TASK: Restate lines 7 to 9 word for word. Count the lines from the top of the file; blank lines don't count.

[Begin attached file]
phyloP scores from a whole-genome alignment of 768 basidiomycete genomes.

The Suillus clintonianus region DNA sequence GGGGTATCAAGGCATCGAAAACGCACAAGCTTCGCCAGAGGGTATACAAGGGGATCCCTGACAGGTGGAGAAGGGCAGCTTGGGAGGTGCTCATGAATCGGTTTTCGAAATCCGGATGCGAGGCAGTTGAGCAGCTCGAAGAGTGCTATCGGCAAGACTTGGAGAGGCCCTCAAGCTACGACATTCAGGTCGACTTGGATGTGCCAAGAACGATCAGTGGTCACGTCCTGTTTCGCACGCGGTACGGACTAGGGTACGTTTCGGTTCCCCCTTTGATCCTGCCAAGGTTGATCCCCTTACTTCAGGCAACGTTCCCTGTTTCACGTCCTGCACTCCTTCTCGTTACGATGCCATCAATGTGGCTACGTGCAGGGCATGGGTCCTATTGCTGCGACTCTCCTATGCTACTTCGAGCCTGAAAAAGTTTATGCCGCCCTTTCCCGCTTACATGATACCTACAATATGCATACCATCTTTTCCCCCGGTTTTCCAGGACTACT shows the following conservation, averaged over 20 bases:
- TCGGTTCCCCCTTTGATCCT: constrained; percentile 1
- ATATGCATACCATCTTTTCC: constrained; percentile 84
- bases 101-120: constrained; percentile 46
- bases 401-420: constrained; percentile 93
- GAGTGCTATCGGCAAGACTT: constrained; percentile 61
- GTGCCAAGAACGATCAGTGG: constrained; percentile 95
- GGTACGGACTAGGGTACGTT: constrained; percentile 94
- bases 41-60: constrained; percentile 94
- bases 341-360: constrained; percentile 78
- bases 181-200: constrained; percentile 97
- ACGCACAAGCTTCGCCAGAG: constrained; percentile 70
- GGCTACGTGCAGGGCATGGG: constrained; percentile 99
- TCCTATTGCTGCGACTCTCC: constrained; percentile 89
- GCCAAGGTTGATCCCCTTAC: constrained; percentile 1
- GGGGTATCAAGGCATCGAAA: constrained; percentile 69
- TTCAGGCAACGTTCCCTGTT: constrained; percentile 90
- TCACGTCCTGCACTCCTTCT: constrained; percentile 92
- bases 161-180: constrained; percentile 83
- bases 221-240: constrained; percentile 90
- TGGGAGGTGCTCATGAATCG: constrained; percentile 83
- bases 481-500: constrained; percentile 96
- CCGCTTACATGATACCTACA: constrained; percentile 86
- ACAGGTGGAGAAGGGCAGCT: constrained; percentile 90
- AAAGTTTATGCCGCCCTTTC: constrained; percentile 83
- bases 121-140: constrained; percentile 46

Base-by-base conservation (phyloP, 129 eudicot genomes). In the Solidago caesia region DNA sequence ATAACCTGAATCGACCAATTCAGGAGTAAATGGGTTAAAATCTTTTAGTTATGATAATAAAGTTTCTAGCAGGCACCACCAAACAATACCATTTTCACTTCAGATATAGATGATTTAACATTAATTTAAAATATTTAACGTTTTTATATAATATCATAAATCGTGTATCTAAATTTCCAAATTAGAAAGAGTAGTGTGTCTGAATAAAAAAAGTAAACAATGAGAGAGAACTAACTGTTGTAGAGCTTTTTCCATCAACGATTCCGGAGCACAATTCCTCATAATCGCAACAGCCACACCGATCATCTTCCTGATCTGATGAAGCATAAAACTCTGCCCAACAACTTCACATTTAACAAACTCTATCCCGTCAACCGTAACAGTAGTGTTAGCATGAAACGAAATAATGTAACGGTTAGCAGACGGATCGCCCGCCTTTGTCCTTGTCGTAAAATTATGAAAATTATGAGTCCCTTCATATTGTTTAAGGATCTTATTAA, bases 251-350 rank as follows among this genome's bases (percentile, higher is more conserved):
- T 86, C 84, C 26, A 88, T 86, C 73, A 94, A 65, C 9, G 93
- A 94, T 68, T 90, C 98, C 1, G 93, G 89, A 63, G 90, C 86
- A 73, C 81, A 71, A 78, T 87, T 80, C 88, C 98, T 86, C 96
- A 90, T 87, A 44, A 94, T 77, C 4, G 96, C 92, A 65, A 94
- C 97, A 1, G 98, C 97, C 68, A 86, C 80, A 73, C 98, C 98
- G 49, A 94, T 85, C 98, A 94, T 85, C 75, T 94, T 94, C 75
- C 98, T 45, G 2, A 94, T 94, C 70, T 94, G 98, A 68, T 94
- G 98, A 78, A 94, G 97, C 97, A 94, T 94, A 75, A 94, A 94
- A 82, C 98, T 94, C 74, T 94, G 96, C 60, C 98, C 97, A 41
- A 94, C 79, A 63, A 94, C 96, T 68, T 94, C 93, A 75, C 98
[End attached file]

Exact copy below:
- GAGTGCTATCGGCAAGACTT: constrained; percentile 61
- GTGCCAAGAACGATCAGTGG: constrained; percentile 95
- GGTACGGACTAGGGTACGTT: constrained; percentile 94